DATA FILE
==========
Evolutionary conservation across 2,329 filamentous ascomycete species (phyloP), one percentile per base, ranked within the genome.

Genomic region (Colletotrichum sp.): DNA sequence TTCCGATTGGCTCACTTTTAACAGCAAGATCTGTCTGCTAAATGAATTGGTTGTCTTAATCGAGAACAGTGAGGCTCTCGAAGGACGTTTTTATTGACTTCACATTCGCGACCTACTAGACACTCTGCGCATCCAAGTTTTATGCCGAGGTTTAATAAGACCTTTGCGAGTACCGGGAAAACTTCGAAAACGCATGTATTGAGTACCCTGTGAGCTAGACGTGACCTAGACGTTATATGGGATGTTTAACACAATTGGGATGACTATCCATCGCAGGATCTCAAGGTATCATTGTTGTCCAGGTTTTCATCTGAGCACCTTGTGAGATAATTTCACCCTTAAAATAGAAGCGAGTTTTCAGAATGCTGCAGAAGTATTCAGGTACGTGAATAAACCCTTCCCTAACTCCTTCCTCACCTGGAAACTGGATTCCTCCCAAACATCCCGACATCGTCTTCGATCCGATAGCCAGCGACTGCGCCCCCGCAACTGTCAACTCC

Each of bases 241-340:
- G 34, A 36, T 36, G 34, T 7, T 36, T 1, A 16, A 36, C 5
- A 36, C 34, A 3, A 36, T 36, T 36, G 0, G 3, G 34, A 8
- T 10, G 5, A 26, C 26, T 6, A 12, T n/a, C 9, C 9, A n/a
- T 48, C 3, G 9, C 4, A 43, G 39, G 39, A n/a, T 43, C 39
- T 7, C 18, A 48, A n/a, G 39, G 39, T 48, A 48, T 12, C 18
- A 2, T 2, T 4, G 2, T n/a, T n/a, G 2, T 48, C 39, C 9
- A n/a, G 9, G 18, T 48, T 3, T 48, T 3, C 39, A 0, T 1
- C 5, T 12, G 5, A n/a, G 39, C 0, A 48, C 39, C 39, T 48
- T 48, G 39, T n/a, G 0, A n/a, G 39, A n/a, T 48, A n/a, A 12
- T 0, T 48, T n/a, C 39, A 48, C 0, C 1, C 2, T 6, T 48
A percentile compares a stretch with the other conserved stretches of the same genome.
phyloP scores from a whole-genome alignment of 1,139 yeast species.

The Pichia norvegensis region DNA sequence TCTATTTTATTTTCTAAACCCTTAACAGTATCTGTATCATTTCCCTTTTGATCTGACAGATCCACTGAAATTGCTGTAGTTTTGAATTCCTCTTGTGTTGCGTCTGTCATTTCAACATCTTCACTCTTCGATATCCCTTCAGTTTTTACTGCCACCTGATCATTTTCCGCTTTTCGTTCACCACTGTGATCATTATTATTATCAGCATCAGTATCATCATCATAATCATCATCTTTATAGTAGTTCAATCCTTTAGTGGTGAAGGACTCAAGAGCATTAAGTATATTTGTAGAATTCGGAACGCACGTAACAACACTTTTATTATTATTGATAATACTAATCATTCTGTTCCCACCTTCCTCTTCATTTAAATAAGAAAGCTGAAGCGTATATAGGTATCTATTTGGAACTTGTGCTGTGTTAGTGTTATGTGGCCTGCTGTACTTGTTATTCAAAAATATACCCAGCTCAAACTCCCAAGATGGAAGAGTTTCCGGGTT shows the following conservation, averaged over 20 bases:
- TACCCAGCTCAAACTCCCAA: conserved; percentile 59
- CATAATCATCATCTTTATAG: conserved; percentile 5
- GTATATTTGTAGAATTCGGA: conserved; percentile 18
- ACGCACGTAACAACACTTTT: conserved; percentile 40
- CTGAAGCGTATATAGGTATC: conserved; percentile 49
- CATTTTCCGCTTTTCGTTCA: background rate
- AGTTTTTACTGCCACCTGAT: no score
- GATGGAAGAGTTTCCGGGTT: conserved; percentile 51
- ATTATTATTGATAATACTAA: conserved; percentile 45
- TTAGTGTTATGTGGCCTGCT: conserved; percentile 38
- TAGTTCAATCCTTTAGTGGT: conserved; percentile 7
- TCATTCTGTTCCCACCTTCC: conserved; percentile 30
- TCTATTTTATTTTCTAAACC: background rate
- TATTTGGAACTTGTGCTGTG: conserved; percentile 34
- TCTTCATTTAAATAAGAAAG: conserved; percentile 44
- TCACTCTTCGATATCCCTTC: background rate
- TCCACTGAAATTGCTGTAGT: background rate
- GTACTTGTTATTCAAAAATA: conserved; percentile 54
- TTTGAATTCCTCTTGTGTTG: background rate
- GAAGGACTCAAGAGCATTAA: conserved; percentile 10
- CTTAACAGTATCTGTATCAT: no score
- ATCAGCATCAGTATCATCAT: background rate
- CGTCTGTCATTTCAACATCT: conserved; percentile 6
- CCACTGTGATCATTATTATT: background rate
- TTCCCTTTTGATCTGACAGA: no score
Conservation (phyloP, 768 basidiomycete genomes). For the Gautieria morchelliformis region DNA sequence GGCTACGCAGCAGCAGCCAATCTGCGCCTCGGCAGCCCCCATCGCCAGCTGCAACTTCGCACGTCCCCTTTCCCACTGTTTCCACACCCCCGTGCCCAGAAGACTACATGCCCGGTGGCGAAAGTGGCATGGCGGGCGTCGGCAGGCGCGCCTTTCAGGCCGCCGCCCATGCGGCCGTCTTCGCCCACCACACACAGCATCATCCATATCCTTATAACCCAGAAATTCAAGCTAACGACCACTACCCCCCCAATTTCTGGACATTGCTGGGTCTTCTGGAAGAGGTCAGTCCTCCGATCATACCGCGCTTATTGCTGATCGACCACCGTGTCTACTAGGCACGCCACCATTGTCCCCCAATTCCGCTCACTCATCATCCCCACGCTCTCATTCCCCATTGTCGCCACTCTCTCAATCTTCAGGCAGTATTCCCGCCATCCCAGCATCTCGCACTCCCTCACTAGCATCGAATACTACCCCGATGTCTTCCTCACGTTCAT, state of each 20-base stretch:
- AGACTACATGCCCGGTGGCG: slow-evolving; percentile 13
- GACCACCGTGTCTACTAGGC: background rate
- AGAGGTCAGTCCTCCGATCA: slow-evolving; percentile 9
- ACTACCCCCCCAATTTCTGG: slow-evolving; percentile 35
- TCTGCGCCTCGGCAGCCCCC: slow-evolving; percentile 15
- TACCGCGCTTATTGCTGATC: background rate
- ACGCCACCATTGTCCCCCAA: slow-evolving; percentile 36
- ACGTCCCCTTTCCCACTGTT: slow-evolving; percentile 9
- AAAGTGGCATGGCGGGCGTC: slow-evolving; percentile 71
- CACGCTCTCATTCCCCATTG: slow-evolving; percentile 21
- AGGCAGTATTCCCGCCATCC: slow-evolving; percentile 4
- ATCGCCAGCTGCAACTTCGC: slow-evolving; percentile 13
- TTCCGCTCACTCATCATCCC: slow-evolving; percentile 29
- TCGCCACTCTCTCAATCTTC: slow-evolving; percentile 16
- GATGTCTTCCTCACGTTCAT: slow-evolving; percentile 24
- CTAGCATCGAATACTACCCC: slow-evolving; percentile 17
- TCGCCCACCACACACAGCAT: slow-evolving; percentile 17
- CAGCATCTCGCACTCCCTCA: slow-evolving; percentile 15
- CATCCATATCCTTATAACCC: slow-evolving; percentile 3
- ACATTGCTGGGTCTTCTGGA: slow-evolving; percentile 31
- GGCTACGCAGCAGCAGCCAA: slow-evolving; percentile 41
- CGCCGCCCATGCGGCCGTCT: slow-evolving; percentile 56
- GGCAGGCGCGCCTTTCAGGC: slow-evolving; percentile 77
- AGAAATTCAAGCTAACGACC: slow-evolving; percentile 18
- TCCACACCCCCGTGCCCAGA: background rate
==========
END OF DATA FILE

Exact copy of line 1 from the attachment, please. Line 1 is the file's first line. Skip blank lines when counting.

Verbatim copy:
Evolutionary conservation across 2,329 filamentous ascomycete species (phyloP), one percentile per base, ranked within the genome.